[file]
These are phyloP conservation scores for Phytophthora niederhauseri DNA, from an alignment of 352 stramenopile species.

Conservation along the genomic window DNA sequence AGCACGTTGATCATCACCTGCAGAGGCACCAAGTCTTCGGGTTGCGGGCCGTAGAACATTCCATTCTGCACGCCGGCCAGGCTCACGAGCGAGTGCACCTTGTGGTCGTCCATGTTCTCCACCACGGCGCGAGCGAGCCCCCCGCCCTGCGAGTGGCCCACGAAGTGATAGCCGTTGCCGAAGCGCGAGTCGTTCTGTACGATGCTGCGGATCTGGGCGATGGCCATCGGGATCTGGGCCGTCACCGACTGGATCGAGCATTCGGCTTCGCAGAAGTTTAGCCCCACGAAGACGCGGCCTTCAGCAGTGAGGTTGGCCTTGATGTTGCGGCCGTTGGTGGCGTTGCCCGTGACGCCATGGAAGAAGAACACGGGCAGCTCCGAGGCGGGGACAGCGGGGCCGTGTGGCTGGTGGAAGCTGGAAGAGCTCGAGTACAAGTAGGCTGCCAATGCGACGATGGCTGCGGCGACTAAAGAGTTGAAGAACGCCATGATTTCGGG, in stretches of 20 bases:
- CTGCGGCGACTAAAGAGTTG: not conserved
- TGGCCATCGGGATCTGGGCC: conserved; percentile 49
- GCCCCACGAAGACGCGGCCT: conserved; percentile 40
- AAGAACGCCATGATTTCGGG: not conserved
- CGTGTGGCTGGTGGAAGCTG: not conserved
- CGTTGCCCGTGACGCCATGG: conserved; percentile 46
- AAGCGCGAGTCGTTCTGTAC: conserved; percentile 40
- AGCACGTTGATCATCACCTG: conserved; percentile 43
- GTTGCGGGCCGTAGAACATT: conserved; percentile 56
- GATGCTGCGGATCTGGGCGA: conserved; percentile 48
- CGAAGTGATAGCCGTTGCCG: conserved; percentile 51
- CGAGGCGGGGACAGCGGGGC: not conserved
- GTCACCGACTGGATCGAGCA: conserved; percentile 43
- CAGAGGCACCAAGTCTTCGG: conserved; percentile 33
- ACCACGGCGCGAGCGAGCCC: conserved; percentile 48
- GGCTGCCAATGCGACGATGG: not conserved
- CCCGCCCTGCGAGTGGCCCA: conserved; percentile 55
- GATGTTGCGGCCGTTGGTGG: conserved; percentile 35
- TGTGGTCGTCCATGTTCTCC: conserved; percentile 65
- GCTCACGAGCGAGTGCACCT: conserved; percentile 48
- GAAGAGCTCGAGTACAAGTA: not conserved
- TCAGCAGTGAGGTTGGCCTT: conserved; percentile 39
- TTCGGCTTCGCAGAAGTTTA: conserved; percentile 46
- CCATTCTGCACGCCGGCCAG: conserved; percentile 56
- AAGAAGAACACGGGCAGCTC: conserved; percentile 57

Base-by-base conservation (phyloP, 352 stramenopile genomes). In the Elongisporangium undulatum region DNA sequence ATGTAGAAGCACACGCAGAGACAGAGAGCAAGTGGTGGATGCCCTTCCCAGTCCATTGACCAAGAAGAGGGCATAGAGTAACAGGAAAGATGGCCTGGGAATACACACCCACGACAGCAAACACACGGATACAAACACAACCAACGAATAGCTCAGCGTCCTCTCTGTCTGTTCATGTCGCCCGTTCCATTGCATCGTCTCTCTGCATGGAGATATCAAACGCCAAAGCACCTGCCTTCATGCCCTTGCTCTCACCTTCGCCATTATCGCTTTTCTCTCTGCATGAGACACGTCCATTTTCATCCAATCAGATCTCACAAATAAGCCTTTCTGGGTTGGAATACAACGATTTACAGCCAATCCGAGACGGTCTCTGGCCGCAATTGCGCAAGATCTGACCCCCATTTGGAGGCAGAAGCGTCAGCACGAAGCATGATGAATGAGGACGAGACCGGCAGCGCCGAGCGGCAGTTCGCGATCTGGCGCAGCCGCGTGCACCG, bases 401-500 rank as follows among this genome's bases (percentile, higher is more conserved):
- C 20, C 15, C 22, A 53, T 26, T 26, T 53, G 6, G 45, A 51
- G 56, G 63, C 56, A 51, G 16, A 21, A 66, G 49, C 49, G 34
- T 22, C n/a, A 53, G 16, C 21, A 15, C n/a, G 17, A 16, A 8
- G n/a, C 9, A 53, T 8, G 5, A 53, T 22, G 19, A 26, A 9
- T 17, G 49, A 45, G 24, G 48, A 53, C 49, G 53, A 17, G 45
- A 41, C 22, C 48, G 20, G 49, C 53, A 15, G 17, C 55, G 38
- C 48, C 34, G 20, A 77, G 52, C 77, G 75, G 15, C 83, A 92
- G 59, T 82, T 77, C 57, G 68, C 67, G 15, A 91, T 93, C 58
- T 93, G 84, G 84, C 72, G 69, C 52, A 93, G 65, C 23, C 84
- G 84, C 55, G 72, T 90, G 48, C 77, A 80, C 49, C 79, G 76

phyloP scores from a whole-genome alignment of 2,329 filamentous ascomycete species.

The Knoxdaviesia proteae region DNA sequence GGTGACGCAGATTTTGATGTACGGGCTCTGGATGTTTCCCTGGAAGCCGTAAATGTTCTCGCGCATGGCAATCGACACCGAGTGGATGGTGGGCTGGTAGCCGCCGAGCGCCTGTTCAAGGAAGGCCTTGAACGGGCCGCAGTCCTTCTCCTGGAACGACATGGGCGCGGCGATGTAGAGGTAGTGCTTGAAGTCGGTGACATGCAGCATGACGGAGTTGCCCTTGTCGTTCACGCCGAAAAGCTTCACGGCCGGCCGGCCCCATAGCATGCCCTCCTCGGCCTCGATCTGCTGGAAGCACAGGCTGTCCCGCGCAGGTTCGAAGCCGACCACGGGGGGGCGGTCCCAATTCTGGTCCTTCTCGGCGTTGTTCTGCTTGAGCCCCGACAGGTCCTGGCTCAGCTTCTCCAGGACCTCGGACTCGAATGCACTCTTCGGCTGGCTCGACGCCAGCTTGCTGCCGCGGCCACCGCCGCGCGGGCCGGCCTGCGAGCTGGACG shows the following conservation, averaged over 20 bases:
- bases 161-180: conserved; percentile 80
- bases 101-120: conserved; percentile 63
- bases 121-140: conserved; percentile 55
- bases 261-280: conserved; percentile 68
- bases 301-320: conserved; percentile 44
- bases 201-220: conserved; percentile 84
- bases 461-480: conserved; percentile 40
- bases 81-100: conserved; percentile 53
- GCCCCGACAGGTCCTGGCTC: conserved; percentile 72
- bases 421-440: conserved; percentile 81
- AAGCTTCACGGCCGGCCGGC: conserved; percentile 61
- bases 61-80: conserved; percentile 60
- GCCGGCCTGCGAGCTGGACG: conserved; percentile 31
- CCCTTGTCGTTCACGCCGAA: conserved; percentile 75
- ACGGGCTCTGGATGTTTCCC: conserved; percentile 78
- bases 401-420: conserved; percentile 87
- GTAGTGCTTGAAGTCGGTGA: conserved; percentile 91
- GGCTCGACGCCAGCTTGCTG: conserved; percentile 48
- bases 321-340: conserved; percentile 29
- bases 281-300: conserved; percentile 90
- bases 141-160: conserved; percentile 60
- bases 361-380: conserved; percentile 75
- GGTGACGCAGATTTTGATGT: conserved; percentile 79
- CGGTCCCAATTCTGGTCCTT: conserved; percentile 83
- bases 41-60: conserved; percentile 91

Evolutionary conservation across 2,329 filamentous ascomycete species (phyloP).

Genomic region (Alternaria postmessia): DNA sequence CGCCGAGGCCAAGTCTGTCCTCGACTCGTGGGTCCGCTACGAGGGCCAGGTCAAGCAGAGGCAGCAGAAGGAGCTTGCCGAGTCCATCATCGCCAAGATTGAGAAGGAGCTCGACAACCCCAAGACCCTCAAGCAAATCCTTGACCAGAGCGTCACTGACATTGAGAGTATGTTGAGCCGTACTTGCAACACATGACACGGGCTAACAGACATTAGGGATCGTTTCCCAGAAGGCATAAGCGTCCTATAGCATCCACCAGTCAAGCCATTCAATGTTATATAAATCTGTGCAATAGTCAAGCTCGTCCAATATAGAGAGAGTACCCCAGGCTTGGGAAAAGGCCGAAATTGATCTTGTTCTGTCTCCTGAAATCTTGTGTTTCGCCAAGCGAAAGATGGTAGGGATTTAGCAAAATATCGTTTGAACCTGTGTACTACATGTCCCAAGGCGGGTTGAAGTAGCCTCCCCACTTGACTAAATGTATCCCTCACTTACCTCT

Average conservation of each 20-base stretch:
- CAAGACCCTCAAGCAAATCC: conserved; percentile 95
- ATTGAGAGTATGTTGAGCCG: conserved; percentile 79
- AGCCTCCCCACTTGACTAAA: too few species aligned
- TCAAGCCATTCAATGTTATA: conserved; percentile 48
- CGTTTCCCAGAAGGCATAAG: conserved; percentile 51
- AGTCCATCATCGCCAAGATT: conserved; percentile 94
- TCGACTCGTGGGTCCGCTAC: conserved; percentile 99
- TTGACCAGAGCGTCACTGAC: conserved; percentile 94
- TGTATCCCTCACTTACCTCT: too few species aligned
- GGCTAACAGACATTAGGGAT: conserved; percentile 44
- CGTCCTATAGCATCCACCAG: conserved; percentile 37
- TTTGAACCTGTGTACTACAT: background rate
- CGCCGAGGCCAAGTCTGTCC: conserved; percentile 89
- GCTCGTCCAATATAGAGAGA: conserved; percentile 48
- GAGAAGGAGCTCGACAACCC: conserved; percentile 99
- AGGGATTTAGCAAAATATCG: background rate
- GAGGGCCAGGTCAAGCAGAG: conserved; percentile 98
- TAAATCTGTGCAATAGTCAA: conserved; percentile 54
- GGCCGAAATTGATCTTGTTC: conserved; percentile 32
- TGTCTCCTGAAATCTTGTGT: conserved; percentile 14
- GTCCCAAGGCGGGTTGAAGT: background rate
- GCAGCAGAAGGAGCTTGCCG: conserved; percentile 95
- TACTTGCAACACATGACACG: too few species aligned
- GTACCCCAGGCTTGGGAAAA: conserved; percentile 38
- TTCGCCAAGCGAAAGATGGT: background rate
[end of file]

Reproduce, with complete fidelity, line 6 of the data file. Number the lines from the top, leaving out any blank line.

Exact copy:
- AAGAACGCCATGATTTCGGG: not conserved